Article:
- The 6.30am bus leaves, weekdays only, from the sign saying “bus station” next door to In Delphi restaurant.
- It took about 50 minutes to get from Delphi to Amfissa. We changed buses to one terminating at Lamia and left straight away. Our Delphi-Amfissa bus was running ten minutes late.
- We arrived in Lamia just before 9am. The next scheduled bus to Trikala was 9.30am but it comes from Athens so it’s unlikely to be on time. Ours arrived at 9.50am and left straight away. It leaves from bay 2.
- We arrived at Trikala bus station on the outskirts of the city at about 11.15am and waited there for half an hour before the same bus took us to Kalambaka.
- The monasteries cost €3 each to get in.
- There’s parking for every monastery and at viewpoints but don’t count on actually getting a space, especially if a tour bus shows up. People just park along the road.
- Men have to wear trousers and a top that covers their shoulders.
- Women have to cover their shoulders and wear a skirt that covers their knees, trousers aren’t good enough. They were happy with us tying a sarong around our waist over our trousers.
- Varlaam sold skirts for €3.50. Roussanou also sold them but had a bucket of skirts you could borrow but had to give back. The guy selling tickets at Holy Trinity had a pile of skirts to sell but he wasn’t enforcing any skirt wearing. We were the only women in skirts.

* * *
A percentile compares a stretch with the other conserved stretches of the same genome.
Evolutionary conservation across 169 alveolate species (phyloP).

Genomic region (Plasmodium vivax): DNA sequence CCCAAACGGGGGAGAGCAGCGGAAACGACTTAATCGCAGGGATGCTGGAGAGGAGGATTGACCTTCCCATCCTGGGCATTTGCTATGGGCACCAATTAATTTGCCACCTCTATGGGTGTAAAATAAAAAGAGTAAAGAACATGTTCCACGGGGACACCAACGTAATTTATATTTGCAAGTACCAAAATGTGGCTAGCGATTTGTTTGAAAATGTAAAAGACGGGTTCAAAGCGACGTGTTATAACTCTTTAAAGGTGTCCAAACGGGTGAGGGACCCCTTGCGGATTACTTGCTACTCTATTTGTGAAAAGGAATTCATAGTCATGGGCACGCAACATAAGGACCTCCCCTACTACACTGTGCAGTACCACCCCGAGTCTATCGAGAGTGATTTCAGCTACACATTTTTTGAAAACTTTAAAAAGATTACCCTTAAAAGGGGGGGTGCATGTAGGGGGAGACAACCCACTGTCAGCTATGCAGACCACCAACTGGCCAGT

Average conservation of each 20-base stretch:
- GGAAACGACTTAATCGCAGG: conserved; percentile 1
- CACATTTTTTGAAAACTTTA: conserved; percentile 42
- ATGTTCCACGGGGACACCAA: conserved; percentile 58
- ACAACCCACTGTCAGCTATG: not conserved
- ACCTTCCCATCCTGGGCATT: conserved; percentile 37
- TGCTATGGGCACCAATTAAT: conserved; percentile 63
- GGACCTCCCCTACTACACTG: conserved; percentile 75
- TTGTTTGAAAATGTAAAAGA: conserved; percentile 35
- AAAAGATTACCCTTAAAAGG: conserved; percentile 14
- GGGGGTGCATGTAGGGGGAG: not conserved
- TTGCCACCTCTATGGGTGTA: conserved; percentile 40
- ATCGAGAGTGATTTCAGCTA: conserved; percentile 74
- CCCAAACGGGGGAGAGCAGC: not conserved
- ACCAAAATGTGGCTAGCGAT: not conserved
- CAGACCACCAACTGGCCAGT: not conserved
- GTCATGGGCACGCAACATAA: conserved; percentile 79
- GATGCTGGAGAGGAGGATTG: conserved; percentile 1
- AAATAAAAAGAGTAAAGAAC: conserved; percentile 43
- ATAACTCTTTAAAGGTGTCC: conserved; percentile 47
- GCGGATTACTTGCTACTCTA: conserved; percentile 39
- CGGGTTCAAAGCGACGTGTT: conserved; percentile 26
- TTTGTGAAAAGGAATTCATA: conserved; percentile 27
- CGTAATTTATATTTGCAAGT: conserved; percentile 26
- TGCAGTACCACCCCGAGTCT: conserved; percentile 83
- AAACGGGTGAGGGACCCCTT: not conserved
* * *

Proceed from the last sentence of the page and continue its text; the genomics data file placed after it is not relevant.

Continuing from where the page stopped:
- Not every monastery is open every day, it’s worth checking online for the schedule.
- There are a couple of sunset viewpoints. For Psaroperta head to the parking at 39.719254, 21.637257. We got there early and still had to park on the road.
- It’s possible to do this by bus but it’s not a hop-on, hop-off situation. There aren’t many buses a day (right now in October there are three leaving Kalambaka bus station at 9.30, 12.39 and 14.30) but they do stop at every monastery.
- If we hadn’t rented a car we’d have taken the first bus, which does stop right outside Vrachos Campsite where we were staying, all the way to Varlaam and just walked back via whatever monasteries we wanted to see.